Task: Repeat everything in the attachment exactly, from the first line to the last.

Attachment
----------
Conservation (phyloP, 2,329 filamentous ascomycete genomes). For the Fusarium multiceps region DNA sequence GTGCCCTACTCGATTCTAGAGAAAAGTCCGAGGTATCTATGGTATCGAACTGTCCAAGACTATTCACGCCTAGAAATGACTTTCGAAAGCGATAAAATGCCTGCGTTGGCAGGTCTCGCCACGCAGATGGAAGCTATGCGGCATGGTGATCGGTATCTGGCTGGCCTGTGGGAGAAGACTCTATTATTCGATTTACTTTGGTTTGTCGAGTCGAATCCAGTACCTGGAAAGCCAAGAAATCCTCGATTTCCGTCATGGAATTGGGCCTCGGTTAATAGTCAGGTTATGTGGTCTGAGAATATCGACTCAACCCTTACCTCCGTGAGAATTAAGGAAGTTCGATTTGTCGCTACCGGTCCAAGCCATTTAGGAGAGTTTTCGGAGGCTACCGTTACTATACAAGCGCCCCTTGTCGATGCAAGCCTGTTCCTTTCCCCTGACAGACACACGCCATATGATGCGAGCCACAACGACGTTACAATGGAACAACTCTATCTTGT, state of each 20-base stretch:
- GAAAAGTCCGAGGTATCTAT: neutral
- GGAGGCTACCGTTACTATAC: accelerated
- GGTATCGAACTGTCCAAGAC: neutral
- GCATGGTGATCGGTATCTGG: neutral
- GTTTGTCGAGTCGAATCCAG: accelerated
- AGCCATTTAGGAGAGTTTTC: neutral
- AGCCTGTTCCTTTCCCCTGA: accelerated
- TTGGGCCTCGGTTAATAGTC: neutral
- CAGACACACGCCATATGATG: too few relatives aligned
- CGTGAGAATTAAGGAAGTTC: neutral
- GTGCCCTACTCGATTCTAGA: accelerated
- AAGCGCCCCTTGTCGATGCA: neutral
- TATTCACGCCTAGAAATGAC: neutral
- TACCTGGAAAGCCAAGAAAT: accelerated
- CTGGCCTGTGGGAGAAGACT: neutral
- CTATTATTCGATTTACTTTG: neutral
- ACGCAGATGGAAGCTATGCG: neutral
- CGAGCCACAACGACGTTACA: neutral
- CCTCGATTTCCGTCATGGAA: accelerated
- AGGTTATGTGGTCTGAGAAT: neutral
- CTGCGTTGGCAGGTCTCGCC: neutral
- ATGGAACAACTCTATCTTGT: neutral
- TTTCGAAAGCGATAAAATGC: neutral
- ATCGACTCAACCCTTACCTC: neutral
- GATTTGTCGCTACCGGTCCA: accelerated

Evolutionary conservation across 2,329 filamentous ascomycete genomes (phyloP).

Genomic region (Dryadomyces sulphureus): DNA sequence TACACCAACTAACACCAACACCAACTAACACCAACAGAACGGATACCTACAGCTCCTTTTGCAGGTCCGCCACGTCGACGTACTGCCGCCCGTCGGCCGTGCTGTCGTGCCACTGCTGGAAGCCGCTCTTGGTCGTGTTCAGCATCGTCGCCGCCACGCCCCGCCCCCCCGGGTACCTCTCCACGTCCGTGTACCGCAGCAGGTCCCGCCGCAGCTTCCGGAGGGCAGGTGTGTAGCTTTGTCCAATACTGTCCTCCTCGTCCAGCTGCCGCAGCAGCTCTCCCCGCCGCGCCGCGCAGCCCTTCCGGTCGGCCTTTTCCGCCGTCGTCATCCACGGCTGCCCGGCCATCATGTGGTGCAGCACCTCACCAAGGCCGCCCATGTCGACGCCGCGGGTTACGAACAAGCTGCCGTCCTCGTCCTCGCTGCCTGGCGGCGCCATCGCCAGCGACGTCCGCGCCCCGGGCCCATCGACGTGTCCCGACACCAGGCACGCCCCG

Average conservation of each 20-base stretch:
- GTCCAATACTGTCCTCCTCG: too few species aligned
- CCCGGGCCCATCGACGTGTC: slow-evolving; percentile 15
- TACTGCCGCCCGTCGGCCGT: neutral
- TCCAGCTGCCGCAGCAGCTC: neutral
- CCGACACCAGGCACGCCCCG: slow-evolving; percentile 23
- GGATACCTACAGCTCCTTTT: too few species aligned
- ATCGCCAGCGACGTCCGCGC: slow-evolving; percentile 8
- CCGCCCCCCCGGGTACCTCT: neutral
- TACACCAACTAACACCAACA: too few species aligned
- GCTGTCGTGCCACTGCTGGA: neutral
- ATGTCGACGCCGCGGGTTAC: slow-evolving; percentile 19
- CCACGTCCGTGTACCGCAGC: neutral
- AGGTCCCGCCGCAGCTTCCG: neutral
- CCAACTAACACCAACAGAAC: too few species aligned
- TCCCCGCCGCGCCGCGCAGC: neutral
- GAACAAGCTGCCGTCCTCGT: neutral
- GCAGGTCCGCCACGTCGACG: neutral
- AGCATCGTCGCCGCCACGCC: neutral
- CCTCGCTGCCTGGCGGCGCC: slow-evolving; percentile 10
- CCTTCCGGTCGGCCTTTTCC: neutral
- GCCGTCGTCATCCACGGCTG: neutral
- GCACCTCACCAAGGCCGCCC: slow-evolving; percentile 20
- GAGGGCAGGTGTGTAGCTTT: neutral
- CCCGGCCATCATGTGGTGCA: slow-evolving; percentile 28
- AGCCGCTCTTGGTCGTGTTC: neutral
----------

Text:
Conservation (phyloP, 2,329 filamentous ascomycete genomes). For the Fusarium multiceps region DNA sequence GTGCCCTACTCGATTCTAGAGAAAAGTCCGAGGTATCTATGGTATCGAACTGTCCAAGACTATTCACGCCTAGAAATGACTTTCGAAAGCGATAAAATGCCTGCGTTGGCAGGTCTCGCCACGCAGATGGAAGCTATGCGGCATGGTGATCGGTATCTGGCTGGCCTGTGGGAGAAGACTCTATTATTCGATTTACTTTGGTTTGTCGAGTCGAATCCAGTACCTGGAAAGCCAAGAAATCCTCGATTTCCGTCATGGAATTGGGCCTCGGTTAATAGTCAGGTTATGTGGTCTGAGAATATCGACTCAACCCTTACCTCCGTGAGAATTAAGGAAGTTCGATTTGTCGCTACCGGTCCAAGCCATTTAGGAGAGTTTTCGGAGGCTACCGTTACTATACAAGCGCCCCTTGTCGATGCAAGCCTGTTCCTTTCCCCTGACAGACACACGCCATATGATGCGAGCCACAACGACGTTACAATGGAACAACTCTATCTTGT, state of each 20-base stretch:
- GAAAAGTCCGAGGTATCTAT: neutral
- GGAGGCTACCGTTACTATAC: accelerated
- GGTATCGAACTGTCCAAGAC: neutral
- GCATGGTGATCGGTATCTGG: neutral
- GTTTGTCGAGTCGAATCCAG: accelerated
- AGCCATTTAGGAGAGTTTTC: neutral
- AGCCTGTTCCTTTCCCCTGA: accelerated
- TTGGGCCTCGGTTAATAGTC: neutral
- CAGACACACGCCATATGATG: too few relatives aligned
- CGTGAGAATTAAGGAAGTTC: neutral
- GTGCCCTACTCGATTCTAGA: accelerated
- AAGCGCCCCTTGTCGATGCA: neutral
- TATTCACGCCTAGAAATGAC: neutral
- TACCTGGAAAGCCAAGAAAT: accelerated
- CTGGCCTGTGGGAGAAGACT: neutral
- CTATTATTCGATTTACTTTG: neutral
- ACGCAGATGGAAGCTATGCG: neutral
- CGAGCCACAACGACGTTACA: neutral
- CCTCGATTTCCGTCATGGAA: accelerated
- AGGTTATGTGGTCTGAGAAT: neutral
- CTGCGTTGGCAGGTCTCGCC: neutral
- ATGGAACAACTCTATCTTGT: neutral
- TTTCGAAAGCGATAAAATGC: neutral
- ATCGACTCAACCCTTACCTC: neutral
- GATTTGTCGCTACCGGTCCA: accelerated

Evolutionary conservation across 2,329 filamentous ascomycete genomes (phyloP).

Genomic region (Dryadomyces sulphureus): DNA sequence TACACCAACTAACACCAACACCAACTAACACCAACAGAACGGATACCTACAGCTCCTTTTGCAGGTCCGCCACGTCGACGTACTGCCGCCCGTCGGCCGTGCTGTCGTGCCACTGCTGGAAGCCGCTCTTGGTCGTGTTCAGCATCGTCGCCGCCACGCCCCGCCCCCCCGGGTACCTCTCCACGTCCGTGTACCGCAGCAGGTCCCGCCGCAGCTTCCGGAGGGCAGGTGTGTAGCTTTGTCCAATACTGTCCTCCTCGTCCAGCTGCCGCAGCAGCTCTCCCCGCCGCGCCGCGCAGCCCTTCCGGTCGGCCTTTTCCGCCGTCGTCATCCACGGCTGCCCGGCCATCATGTGGTGCAGCACCTCACCAAGGCCGCCCATGTCGACGCCGCGGGTTACGAACAAGCTGCCGTCCTCGTCCTCGCTGCCTGGCGGCGCCATCGCCAGCGACGTCCGCGCCCCGGGCCCATCGACGTGTCCCGACACCAGGCACGCCCCG

Average conservation of each 20-base stretch:
- GTCCAATACTGTCCTCCTCG: too few species aligned
- CCCGGGCCCATCGACGTGTC: slow-evolving; percentile 15
- TACTGCCGCCCGTCGGCCGT: neutral
- TCCAGCTGCCGCAGCAGCTC: neutral
- CCGACACCAGGCACGCCCCG: slow-evolving; percentile 23
- GGATACCTACAGCTCCTTTT: too few species aligned
- ATCGCCAGCGACGTCCGCGC: slow-evolving; percentile 8
- CCGCCCCCCCGGGTACCTCT: neutral
- TACACCAACTAACACCAACA: too few species aligned
- GCTGTCGTGCCACTGCTGGA: neutral
- ATGTCGACGCCGCGGGTTAC: slow-evolving; percentile 19
- CCACGTCCGTGTACCGCAGC: neutral
- AGGTCCCGCCGCAGCTTCCG: neutral
- CCAACTAACACCAACAGAAC: too few species aligned
- TCCCCGCCGCGCCGCGCAGC: neutral
- GAACAAGCTGCCGTCCTCGT: neutral
- GCAGGTCCGCCACGTCGACG: neutral
- AGCATCGTCGCCGCCACGCC: neutral
- CCTCGCTGCCTGGCGGCGCC: slow-evolving; percentile 10
- CCTTCCGGTCGGCCTTTTCC: neutral
- GCCGTCGTCATCCACGGCTG: neutral
- GCACCTCACCAAGGCCGCCC: slow-evolving; percentile 20
- GAGGGCAGGTGTGTAGCTTT: neutral
- CCCGGCCATCATGTGGTGCA: slow-evolving; percentile 28
- AGCCGCTCTTGGTCGTGTTC: neutral